The Final Push: History of the YEP Leeds Half and Half Appeal

Malcolm Barker.Malcolm Barker.
Malcolm Barker.
The YEP's Half and Half Appeal began in June 1982 with the aim of raising £250,000 to share between Leeds's two hospices.

The late Malcolm Barker, who was editor of the Yorkshire Evening Post at the time of the appeal, previously recalled how it came about through discussions in news conference.

“We’d raised money for an all-body scanner and it was our managing director at the time, who asked if there was anything we might do for the hospices. We mulled it over in conference and decided we would have a go.

Hide Ad
Hide Ad

“Fred Willis, who was on newsdesk at the time, piped up and said: ‘So we’re splitting the money 50-50’. I said yes. 
“And then he said: ‘Half and half?’ and we thought: ‘Aha, we have a title”’.”

Mr Barker’s son Patrick was among the early fundraisers, collecting £1.56 through a pen sale. On the appeal’s first anniversary, the YEP published a supplement highlighting fundraising achievements of the appeal’s supporters, with activities including knitting and running with a sack of potatoes.

Mr Barker added: “The whole city seemed to be involved.”

As soon as the Half and Half Appeal launched, the people of Leeds and beyond rallied to donate as much as they could.

Hide Ad
Hide Ad

Within two years, the original target of £250,000 had been reached – and the money kept coming in.

Donations passed the £1m milestone in 1990 and £2m by 2003.

In 2014, the YEP launched a bid to top the £3m total with ‘Project £3m’. To kick off the fundraising, we came up with #HospiceHalfHour – asking people to give up half and hour of their time during National Hospice Week that year to raise money for the appeal.

Readers, schools and businesses got behind the challenge including supermarket giant Morrisons who held a 30-minute collection in 13 stores, Woodlesford Primary School where every pupil took part in 30 minutes of fundraising and the LNT Group head office in Garforth which had a bacon butty breakfast sale.

Hide Ad
Hide Ad

Hospice Half Hour helped raise a total of nearly £30,000 for the Appeal that year which was – as usual – divided between the two hospices.

One of the appeal’s most well-known fundraisers it the annual Light Up A Life service which itself raises thousands of pounds each year. The moving event takes place every December as a Christmas appeal where readers can donate money in memory of people they have lost.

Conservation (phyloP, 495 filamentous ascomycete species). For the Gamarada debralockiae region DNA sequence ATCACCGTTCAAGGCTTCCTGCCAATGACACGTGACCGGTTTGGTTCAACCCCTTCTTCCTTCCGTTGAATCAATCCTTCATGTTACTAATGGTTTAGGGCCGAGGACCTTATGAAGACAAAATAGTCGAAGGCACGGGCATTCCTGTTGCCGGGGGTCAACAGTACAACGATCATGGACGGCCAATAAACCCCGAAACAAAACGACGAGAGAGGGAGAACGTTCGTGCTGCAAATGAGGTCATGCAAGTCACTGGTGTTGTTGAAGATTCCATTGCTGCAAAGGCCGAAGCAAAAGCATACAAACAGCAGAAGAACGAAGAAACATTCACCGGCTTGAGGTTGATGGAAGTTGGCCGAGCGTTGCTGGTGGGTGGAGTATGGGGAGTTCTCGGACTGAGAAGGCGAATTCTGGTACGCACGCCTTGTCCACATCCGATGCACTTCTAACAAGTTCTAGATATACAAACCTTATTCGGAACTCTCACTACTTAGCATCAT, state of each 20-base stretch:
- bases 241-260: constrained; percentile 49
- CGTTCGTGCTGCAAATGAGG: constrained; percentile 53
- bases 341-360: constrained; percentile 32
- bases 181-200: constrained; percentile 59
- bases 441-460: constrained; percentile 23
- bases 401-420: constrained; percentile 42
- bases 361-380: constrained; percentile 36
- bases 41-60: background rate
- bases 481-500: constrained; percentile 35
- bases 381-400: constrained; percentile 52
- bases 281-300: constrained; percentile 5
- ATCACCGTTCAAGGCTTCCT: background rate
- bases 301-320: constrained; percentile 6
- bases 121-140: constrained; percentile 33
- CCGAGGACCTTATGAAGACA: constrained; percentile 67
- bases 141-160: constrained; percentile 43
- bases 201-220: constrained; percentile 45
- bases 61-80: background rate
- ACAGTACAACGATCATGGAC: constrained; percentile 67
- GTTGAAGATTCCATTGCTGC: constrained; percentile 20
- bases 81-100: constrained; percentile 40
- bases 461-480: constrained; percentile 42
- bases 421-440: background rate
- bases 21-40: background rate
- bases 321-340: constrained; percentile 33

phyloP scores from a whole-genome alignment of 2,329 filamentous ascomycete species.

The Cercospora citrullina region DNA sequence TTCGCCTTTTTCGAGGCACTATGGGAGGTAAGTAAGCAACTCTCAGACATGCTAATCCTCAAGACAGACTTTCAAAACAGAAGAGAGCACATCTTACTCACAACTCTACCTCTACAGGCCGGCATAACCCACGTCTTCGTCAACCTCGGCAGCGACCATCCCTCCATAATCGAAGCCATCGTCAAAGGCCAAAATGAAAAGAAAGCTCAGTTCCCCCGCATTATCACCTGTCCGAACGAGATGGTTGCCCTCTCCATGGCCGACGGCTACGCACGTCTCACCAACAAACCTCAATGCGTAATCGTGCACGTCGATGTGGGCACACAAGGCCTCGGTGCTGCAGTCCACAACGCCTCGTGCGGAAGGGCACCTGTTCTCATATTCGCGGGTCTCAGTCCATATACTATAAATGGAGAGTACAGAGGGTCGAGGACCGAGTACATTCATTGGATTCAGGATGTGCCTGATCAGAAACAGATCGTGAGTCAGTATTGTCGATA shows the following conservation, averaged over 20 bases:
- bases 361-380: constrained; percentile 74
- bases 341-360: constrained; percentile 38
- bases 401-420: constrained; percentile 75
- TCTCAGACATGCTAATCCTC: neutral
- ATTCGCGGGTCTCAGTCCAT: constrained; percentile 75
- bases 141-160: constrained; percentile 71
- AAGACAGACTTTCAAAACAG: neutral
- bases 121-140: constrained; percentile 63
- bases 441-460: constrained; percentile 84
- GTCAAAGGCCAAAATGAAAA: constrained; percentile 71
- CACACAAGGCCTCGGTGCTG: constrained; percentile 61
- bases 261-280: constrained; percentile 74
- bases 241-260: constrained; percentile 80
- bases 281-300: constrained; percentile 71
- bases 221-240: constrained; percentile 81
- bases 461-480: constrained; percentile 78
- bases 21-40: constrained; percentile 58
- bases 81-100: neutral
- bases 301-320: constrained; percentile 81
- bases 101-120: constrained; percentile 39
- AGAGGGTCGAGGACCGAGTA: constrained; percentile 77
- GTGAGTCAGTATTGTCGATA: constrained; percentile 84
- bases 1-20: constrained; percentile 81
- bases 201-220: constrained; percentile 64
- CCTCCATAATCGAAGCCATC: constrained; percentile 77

The names of their loved ones are then printed on Saturday issues of the paper throughout December as well as displayed next to the Christmas tree at The Light shopping centre, where the Light Up A Life service takes place, with readings and carols.

A regular source of funding for the YEP’s appeal is from the Tetley Pensioners who hold a collection every week, among their 40-odd members.

Hide Ad
Hide Ad

Chairman Alan Bottomley said: “I don’t know how long it’s been going. I’ve been a Tetley Pensioner for 20 years and it’s been going on since before then. Every week we have a collection and when it gets up to a reasonable amount we’ll send it in – two or three times a year. I think it started when one of our members was at Wheatfields Hospice.”

Many supporters of the appeal, however, just simply quietly donate on poignant anniversaries or occasions in memory of their loved ones.

Theses donations appear in the Yorkshire Evening Post almost every day, carrying with it a short message in tribute to the loved one.

Jan Watson and her family donate every year to the Half and Half Appeal in memory of her cousin Mark Allison, of Gipton, who died aged just 13 of leukaemia in 1987.

Hide Ad
Hide Ad

The 55-year-old, of Whitkirk, said: “I put something in myself and my mum and my aunties. We put it in on March 18 – the day he died, which was two days after his 13th birthday.”

She added: “Having that sort of a loss just absolutely derails you – even after 30 odd years you still feel it. He was the youngest grandchild and is always in our thoughts – all the time. Not just on his anniversary. He’s on our minds daily to be honest. But having the opportunity to put something in and acknowledge his memoriam is important to us but to be able to donate to the hospices as well in his name is equally important to the family.”

Jan added that she had recently lost a friend who had spent time in St Gemma’s and had been told of the amazing care they provided.

She said: “My cousin Mark never went into a hospice – he died at St James’ Hospital – but I know the hospices do amazing work.”